Even so, the Civil War impacted William Ely Green and his family. His son Henry Martyn Green was killed in action at the Battle of Fort Stevens near Silver Spring, Maryland. Green’s first-born, Robert Edgar Green also served in the Confederate Army. He came home from the war and attended medical school while overseeing some of the operations at the mill, but he soon tired of it. Mill work wasn’t for him. Dr. Green departed for Gainesville where he would end up making his home. He actually began the city’s first street car line and served as Gainesville’s mayor in 1879.
William Ely Green eventually sold his business to his son-in-law, Major Zechariah A. Rice. Major Rice served in Cobb’s Legion during the early days of the Civil War, and during the last months of the war he was an officer with the Fulton County Home Guard. Fannie Mae Davis quotes the deed of sale as, “Deed book U, page 504, for 870 acres of land lots 100, 101, 102, 103, 112, 113, 1st District, 5th Section, Douglas County – Factory House and all machinery appertaining to it.”
Major Rice and his wife Louise lived on the property, but he maintained his interests in Atlanta as well. Rice was actually returning to a “home place” of sorts. You see, Rice’s mother was a member of the Bomar family and his grandfather….Armistead or A.R. Bomar built the Sprayberry-Henley home I wrote about here.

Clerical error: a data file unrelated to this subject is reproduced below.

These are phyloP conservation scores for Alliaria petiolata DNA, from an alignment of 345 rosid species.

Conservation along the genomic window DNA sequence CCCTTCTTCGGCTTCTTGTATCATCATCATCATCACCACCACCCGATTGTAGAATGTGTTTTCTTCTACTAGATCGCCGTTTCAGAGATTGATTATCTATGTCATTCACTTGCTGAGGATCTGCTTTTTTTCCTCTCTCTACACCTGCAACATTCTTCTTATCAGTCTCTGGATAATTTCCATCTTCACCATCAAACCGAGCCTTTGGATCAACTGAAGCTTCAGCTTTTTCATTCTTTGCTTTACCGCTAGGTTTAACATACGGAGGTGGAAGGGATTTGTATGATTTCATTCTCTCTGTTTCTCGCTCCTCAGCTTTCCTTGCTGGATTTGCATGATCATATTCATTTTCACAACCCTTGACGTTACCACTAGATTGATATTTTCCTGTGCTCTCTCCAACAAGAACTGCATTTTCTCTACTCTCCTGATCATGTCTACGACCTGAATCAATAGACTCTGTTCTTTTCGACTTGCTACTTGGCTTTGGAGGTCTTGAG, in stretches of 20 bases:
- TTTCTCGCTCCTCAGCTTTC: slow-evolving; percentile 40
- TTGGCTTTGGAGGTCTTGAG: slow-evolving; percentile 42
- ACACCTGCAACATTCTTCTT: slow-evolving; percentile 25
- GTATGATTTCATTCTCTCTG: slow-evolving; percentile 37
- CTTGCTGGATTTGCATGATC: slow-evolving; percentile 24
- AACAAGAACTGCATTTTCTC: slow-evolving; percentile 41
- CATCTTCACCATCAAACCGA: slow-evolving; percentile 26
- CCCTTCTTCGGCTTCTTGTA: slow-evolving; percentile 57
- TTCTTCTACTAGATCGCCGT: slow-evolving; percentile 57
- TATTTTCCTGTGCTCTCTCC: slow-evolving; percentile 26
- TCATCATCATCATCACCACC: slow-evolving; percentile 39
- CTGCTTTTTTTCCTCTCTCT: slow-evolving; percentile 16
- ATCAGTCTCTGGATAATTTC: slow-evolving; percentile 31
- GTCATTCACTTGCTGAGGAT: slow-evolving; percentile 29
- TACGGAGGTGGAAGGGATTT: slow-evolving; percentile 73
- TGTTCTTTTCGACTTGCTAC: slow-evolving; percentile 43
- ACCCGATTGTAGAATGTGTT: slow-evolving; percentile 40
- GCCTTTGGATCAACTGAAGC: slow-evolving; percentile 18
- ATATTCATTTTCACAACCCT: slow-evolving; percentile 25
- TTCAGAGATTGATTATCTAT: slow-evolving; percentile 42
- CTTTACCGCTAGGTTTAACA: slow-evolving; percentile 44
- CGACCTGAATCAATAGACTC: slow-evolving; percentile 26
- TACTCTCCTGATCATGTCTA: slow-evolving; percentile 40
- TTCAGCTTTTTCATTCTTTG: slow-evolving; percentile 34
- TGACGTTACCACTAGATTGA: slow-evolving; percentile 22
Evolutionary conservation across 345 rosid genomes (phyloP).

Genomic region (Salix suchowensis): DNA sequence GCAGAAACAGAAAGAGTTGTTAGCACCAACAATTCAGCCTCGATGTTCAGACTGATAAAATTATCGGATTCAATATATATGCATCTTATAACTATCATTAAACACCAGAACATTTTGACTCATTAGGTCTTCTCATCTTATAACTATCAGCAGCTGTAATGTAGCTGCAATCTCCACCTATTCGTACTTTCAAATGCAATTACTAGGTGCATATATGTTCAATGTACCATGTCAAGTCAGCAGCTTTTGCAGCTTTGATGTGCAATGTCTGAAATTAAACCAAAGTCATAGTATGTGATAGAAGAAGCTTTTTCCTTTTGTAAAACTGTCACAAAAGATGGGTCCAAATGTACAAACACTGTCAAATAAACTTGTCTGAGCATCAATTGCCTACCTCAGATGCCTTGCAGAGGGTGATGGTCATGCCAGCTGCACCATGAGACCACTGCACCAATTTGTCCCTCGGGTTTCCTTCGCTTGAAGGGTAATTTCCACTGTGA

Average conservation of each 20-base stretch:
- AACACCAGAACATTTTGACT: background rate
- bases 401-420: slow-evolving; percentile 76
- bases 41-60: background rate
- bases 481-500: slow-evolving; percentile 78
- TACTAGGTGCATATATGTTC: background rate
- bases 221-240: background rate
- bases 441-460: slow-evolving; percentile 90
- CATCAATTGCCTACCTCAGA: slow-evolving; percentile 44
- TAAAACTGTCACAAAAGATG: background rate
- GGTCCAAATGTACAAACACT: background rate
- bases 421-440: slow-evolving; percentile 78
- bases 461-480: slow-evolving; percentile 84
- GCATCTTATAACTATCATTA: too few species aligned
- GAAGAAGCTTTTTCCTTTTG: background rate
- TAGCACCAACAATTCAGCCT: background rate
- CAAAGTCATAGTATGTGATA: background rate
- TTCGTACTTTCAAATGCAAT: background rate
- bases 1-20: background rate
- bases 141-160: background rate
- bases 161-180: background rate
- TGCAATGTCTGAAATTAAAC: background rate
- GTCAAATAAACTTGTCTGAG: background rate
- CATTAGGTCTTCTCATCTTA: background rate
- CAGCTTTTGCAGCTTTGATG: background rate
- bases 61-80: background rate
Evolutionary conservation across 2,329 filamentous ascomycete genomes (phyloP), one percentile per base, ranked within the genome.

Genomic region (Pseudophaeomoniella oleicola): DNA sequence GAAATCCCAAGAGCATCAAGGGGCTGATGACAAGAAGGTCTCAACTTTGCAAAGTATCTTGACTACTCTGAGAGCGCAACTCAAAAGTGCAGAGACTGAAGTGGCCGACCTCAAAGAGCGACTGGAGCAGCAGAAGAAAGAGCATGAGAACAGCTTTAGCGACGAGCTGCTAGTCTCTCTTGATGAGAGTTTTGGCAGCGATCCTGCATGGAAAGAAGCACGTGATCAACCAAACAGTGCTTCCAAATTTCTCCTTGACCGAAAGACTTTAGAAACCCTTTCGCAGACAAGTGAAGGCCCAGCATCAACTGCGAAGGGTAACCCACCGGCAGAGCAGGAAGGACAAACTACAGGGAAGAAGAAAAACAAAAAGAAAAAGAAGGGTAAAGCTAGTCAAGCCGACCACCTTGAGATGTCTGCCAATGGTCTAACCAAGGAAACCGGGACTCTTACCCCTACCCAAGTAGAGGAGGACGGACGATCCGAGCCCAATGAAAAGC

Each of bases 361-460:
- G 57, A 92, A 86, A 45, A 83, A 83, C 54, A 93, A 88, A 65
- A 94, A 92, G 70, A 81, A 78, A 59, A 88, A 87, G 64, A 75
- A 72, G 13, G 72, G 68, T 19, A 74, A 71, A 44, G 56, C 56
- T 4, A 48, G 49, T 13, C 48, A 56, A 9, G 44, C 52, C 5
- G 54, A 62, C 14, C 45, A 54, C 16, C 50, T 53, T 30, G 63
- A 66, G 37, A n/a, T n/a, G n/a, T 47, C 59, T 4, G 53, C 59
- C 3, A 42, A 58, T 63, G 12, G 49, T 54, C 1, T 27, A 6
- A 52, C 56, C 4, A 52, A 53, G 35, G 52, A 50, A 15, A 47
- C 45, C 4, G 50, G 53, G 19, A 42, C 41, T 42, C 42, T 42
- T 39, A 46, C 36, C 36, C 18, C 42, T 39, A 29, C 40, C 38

Wylie Preston Tackett returned from the war as a captain and became Rice’s foreman. Fannie Mae Davis states Tackett, “operated the factory and rope business almost single-handedly.” He and his family….wife Melissa J. Underwood Tackett and his daughter Ella Virginia (1870-1956) lived in the area. Tackett was also a Mason. He died in 1907 and is buried at New Hope Baptist in the Chapel Hill area.
While the business did continue after the Civil War it never operated at the same level as it did before the war. William Ely Green died on April 14, 1867 and is buried in Atlanta’s historic Oakland Cemetery (see my article here) in Block 95, Lot 1.